TURNING TRASH INTO TREASURE
Tomato skin waste as part of the raw materials in car parts. Scrap tires as furniture or playground accessories. Food and packaging waste converted into power. Or lost fishing nets recycled into nylon for carpets.
Companies around the world are thinking about, experimenting with and benefiting from their own and others’ waste as a material input, a process widely referred to as a circular economy model. In some cases, it is regulators who are mandating more reuse, repair, remanufacturing and recycling; in others, companies want to operate sustainably and be acknowledged for it.
No matter what the driving force, many companies have understood that the “take, make, waste” principles of linear production and consumption put too much pressure on the world’s resources and make their own supply chains risky. They are looking to circular economy models for ways to transform waste into raw materials, energy – and new business models.
Getting rid of waste should become a way of capturing a resource.
That said, adopting a circular economy model is easier said than done, since it involves re-engineering processes and usually means working with new partners. Nicola Cerantola, a visiting professor specializing in the circular economy and green entrepreneurship at IE Business School in Madrid, says:“Most companies are already thinking about reuse, or already doing it. The challenge is finding something profitable.”
Often it comes down to a logistics capability that can manage complexities, says Cerantola: To turn one person’s waste into another one’s treasure, companies must get that waste to the right spot in the right form at the right time. That can be a major feat – especially in crowded and chaotic megacities, or in tightly built city centers.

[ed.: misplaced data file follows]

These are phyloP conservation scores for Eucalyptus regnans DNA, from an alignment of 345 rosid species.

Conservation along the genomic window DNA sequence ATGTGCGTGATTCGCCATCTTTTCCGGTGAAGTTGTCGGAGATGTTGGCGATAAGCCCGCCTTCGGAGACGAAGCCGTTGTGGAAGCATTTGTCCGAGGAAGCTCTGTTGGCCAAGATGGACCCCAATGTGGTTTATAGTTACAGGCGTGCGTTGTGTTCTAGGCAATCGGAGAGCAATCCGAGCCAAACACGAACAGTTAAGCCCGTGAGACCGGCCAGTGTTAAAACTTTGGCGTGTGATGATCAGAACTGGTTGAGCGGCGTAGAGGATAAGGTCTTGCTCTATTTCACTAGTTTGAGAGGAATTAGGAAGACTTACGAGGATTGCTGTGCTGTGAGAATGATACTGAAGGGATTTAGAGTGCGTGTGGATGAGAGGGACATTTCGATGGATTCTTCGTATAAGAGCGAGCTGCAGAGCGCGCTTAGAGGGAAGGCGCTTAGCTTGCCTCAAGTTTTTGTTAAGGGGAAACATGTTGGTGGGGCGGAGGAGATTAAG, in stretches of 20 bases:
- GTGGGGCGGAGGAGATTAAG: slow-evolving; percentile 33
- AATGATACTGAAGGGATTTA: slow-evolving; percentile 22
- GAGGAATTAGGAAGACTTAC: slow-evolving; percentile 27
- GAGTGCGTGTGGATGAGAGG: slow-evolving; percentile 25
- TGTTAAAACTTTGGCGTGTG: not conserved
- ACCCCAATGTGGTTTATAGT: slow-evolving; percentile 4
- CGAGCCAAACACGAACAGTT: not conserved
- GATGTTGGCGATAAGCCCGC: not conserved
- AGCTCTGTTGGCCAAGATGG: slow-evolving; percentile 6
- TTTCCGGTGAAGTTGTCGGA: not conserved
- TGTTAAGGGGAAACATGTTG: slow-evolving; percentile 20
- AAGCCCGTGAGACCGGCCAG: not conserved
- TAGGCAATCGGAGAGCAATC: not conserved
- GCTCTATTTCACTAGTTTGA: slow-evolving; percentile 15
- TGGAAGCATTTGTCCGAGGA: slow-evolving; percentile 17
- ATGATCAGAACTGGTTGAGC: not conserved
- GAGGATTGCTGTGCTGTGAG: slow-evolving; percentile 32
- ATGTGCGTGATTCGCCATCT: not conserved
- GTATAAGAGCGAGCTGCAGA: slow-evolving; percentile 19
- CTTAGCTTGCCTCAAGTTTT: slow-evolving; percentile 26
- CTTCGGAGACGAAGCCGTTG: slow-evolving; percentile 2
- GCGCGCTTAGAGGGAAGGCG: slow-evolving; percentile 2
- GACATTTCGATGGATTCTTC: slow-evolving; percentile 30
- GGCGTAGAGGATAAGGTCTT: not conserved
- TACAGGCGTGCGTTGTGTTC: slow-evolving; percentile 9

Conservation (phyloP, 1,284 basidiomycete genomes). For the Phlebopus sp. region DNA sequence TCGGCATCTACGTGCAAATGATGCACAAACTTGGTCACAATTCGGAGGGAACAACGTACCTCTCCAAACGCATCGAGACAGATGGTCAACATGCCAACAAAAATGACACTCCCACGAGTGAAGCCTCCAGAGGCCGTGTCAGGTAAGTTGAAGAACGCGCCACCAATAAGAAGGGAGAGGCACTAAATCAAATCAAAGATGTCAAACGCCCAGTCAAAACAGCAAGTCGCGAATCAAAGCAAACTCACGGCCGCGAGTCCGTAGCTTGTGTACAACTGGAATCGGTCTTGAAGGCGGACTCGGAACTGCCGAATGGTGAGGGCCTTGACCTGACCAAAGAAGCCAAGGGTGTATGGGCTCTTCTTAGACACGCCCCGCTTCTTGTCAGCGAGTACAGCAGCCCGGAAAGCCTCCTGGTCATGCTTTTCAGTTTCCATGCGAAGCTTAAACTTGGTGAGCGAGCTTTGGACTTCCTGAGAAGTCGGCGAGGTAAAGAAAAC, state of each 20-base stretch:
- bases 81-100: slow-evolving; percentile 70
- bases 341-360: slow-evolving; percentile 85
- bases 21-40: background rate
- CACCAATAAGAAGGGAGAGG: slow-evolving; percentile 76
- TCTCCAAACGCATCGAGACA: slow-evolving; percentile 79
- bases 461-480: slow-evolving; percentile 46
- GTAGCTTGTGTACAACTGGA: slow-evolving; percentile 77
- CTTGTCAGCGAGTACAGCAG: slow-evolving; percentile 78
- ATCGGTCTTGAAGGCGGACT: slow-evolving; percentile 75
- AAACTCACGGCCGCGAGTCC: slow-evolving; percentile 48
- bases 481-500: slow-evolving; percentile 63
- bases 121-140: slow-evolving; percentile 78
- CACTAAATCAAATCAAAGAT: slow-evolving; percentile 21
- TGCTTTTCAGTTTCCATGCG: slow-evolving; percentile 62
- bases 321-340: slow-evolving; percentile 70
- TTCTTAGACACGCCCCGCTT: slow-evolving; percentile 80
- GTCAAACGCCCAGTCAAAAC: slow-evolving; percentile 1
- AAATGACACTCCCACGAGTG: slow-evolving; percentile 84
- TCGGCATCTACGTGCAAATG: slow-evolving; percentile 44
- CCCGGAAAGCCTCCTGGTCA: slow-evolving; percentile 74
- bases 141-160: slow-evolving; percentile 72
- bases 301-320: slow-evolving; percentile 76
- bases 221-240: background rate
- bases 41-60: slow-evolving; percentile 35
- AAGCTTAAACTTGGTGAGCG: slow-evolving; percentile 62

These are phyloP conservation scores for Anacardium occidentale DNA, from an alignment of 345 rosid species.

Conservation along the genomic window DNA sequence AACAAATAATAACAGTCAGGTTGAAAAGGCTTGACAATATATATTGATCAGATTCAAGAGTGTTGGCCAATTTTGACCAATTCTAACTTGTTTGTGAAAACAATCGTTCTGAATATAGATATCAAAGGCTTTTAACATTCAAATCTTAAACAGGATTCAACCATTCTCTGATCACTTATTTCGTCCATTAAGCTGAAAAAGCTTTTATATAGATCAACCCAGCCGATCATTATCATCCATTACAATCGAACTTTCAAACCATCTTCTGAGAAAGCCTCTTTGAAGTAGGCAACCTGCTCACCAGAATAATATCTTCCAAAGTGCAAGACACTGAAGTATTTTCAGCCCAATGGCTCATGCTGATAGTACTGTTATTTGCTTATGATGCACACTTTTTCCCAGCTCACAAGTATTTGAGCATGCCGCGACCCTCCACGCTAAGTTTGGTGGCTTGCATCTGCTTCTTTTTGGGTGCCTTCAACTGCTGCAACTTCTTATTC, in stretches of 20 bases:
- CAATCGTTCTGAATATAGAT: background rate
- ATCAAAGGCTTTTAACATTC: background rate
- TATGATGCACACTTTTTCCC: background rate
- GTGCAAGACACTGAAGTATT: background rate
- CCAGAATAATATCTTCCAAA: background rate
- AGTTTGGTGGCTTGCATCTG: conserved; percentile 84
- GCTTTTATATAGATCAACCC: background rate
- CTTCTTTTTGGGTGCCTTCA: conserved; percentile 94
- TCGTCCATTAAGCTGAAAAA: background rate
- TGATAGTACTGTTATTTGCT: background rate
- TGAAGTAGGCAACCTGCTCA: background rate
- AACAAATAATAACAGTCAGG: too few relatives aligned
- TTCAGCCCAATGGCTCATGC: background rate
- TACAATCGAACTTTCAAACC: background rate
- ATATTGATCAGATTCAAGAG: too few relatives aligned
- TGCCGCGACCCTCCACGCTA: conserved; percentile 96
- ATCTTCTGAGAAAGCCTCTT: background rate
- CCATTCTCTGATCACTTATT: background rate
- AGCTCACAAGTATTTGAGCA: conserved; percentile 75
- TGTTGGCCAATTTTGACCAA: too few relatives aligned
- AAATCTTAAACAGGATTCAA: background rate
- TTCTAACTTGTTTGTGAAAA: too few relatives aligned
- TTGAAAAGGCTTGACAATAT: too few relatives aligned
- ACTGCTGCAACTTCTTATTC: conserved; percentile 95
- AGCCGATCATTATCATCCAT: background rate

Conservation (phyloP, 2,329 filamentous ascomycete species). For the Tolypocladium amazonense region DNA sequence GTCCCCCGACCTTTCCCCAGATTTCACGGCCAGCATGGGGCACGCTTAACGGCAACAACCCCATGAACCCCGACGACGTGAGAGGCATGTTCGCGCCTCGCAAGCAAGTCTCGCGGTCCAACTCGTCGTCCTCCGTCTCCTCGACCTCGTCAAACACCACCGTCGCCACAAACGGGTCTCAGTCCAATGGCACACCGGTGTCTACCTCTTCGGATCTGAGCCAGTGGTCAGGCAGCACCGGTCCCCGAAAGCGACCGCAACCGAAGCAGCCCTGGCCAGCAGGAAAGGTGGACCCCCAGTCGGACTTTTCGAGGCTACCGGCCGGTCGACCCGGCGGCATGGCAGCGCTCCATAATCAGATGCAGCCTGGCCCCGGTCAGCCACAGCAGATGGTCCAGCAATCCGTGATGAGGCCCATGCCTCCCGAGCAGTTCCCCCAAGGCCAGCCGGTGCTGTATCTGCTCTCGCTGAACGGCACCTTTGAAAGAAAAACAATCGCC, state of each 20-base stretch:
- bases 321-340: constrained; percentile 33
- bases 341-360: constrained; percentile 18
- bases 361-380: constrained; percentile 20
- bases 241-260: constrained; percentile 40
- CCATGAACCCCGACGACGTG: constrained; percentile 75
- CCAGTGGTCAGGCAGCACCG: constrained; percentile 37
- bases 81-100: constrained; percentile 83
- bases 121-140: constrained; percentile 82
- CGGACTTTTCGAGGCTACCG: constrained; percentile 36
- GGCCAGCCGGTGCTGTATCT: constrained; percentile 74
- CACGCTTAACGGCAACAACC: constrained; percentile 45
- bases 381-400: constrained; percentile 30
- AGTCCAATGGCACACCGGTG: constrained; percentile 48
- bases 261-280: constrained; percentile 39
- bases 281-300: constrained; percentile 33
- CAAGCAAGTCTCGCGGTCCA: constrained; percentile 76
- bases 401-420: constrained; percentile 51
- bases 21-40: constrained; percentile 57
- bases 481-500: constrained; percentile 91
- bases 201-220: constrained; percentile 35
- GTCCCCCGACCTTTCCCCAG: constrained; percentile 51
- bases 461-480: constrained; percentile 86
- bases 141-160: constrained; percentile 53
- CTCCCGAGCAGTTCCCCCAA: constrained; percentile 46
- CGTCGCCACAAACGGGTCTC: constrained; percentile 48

Piling that problem higher are waste volumes that are going up in line with population growth, rapid urbanization and higher levels of economic development. According to the World Energy Council’s 2016 report “Waste to Energy,” OECD countries lead in amounts of solid waste created each day by residents and account for approximately half of the world’s urban waste. A total of seven regions around the world had an average of 1.19 kilograms per day per person, while people in the OECD produced 2.15 kilograms per day.
Simon Potter, who is responsible for the Envirosolutions and Public Sector business units at DHL Supply Chain in the U.K., says companies that want to implement a circular economy model should think ahead about hurdles they are likely to confront. For instance, a company may face internal resistance to overhauling its processes. Many have invested heavily in their own solutions, infrastructure and process capabilities around waste, and introducing a first or a new circular economy principle is perceived as risky. A second hurdle is potential partner risk. “Circular economy solutions don’t always come from the typical waste management companies and organizations,” comments Potter, adding that it’s important to have an overview of entire networks to see where waste streams can be fed back into production. Finally, companies must invest in any new solution and face the complexity of setting up a circular economy model. He says, “It’s a challenge in terms of equipment, the utilization of space, and the types of organizations to work with.”